Financial Toxicity Affecting Many Cancer Patients, Including Those With Mesothelioma
Financial toxicity is a phrase that is being used by many mesothelioma physicians, as well as those treating other cancer patients. It describes the difficult decisions that patients must make regarding the high costs of their treatment. Many are choosing to skip refilling expensive cancer medications or delay treatment as a result of high copays or out of pocket costs. In some cases, the decision is costing patients months and years off of their lives.
In the case of mesothelioma, most patients are male and over the age of 70, and this puts them right in the middle of the problem. According to Dr. Scott Ramsey, director of the Hutchinson Institute for Cancer Outcomes Research at the Fred Hutchinson Cancer Center in Seattle, “We’re talking about huge numbers of patients. It’s an epidemic. And it’s not going away.” The issue goes beyond a question of insurance coverage, as most cancer patients in the United States are older than 65 and are on Medicare, which pays a high percentage of costs. Still, costly cancer drugs can cost patients as much as $10,000 per year out of pocket, which for those on Medicare generally represents 11% of their income and almost all of their available assets. When a patient has more than one condition, as is often the case with mesothelioma, the problem becomes even greater.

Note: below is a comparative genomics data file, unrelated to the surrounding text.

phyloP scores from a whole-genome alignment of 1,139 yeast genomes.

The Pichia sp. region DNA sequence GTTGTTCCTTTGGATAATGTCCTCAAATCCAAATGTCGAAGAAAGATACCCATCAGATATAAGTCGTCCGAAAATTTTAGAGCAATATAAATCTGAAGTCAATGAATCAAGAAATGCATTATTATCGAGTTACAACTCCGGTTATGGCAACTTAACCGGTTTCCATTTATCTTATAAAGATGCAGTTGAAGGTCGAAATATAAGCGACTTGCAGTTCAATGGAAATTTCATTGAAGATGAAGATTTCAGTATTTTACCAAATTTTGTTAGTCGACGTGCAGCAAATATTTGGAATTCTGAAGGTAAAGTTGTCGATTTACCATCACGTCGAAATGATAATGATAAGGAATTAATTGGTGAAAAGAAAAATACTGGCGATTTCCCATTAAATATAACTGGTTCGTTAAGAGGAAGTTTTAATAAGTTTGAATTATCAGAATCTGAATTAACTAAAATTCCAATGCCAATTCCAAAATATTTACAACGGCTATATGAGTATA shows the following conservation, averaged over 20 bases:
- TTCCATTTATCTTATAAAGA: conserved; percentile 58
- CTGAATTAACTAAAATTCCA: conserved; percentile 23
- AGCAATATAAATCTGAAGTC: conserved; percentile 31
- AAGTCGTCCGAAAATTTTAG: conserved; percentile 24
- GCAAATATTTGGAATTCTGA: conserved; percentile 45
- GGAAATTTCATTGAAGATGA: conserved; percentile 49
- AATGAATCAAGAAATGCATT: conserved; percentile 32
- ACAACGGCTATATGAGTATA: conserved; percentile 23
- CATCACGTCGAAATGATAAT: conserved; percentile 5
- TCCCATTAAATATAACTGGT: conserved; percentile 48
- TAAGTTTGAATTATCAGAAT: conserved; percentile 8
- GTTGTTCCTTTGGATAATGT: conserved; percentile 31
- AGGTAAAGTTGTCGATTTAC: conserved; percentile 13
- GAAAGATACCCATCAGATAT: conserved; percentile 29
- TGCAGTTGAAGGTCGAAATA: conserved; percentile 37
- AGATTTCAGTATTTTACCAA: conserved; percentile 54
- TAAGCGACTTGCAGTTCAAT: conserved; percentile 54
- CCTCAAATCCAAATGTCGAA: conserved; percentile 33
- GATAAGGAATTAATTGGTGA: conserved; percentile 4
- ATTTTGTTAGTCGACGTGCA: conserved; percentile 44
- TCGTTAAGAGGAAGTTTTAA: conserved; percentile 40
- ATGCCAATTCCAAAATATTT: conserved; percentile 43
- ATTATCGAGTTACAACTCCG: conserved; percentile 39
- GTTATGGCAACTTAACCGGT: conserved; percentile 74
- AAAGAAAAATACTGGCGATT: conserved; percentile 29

Where patients diagnosed with some cancers can afford to delay their medication for a month or so, those who are diagnosed with mesothelioma are often looking at survival times of less than a year, and one month represents an enormous loss. Still with cancer costs imposing these types of hardships, some are even choosing to skip treatment entirely. This is particularly hard on loved ones who have to deal with both the loss of a family member and the knowledge that finances may have played a part in their hastened demise.
The Pharmaceutical Research and Manufacturers of America point out that the problem is not limited to the costs of drugs. “Many factors contribute to financial hardship for cancer patients…. physician services, transportation expenses, and the inability to work, among other medical and non-medical factors, drive the cost burden on patients. We have also seen a rapid rise in the number of health plans with high deductibles for medicines.”
While some patients are turning to patient-assistance programs to help with the costs of medication, mesothelioma patients have a number of financial resources available to them, including the $30 billion asbestos bankruptcy trusts. For more information on accessing these funds, contact the Patient Advocates at Mesothelioma.net, or call us at 1-800-692-8608.